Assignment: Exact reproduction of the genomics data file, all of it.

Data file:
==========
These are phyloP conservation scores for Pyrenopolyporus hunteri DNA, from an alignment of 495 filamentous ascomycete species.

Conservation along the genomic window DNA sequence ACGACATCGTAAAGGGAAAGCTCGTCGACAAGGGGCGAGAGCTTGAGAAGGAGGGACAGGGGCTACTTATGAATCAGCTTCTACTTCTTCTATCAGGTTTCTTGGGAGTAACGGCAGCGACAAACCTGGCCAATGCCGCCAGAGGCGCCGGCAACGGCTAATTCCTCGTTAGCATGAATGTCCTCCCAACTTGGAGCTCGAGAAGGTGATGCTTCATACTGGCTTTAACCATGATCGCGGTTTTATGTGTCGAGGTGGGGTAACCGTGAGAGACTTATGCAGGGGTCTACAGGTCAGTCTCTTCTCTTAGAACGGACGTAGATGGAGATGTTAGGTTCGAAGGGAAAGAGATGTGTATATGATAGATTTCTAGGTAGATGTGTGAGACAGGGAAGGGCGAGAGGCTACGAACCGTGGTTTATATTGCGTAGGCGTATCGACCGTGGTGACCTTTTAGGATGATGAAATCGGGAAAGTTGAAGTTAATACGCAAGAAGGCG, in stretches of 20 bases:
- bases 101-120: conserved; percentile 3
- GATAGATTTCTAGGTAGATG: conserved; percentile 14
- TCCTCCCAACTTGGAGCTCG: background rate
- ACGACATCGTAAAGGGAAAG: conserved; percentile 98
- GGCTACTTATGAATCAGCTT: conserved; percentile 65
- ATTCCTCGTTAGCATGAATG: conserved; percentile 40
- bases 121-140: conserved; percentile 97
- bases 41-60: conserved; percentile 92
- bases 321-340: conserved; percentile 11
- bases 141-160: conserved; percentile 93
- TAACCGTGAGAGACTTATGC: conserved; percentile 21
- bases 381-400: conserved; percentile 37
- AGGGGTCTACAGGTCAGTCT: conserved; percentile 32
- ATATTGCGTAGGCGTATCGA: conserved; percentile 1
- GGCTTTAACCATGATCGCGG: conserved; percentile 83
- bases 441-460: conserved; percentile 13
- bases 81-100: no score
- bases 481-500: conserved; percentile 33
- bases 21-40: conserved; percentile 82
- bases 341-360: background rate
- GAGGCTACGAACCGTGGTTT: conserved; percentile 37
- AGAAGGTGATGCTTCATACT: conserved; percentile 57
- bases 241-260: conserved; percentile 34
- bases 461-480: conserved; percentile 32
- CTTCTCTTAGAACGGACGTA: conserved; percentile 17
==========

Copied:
These are phyloP conservation scores for Pyrenopolyporus hunteri DNA, from an alignment of 495 filamentous ascomycete species.

Conservation along the genomic window DNA sequence ACGACATCGTAAAGGGAAAGCTCGTCGACAAGGGGCGAGAGCTTGAGAAGGAGGGACAGGGGCTACTTATGAATCAGCTTCTACTTCTTCTATCAGGTTTCTTGGGAGTAACGGCAGCGACAAACCTGGCCAATGCCGCCAGAGGCGCCGGCAACGGCTAATTCCTCGTTAGCATGAATGTCCTCCCAACTTGGAGCTCGAGAAGGTGATGCTTCATACTGGCTTTAACCATGATCGCGGTTTTATGTGTCGAGGTGGGGTAACCGTGAGAGACTTATGCAGGGGTCTACAGGTCAGTCTCTTCTCTTAGAACGGACGTAGATGGAGATGTTAGGTTCGAAGGGAAAGAGATGTGTATATGATAGATTTCTAGGTAGATGTGTGAGACAGGGAAGGGCGAGAGGCTACGAACCGTGGTTTATATTGCGTAGGCGTATCGACCGTGGTGACCTTTTAGGATGATGAAATCGGGAAAGTTGAAGTTAATACGCAAGAAGGCG, in stretches of 20 bases:
- bases 101-120: conserved; percentile 3
- GATAGATTTCTAGGTAGATG: conserved; percentile 14
- TCCTCCCAACTTGGAGCTCG: background rate
- ACGACATCGTAAAGGGAAAG: conserved; percentile 98
- GGCTACTTATGAATCAGCTT: conserved; percentile 65
- ATTCCTCGTTAGCATGAATG: conserved; percentile 40
- bases 121-140: conserved; percentile 97
- bases 41-60: conserved; percentile 92
- bases 321-340: conserved; percentile 11
- bases 141-160: conserved; percentile 93
- TAACCGTGAGAGACTTATGC: conserved; percentile 21
- bases 381-400: conserved; percentile 37
- AGGGGTCTACAGGTCAGTCT: conserved; percentile 32
- ATATTGCGTAGGCGTATCGA: conserved; percentile 1
- GGCTTTAACCATGATCGCGG: conserved; percentile 83
- bases 441-460: conserved; percentile 13
- bases 81-100: no score
- bases 481-500: conserved; percentile 33
- bases 21-40: conserved; percentile 82
- bases 341-360: background rate
- GAGGCTACGAACCGTGGTTT: conserved; percentile 37
- AGAAGGTGATGCTTCATACT: conserved; percentile 57
- bases 241-260: conserved; percentile 34
- bases 461-480: conserved; percentile 32
- CTTCTCTTAGAACGGACGTA: conserved; percentile 17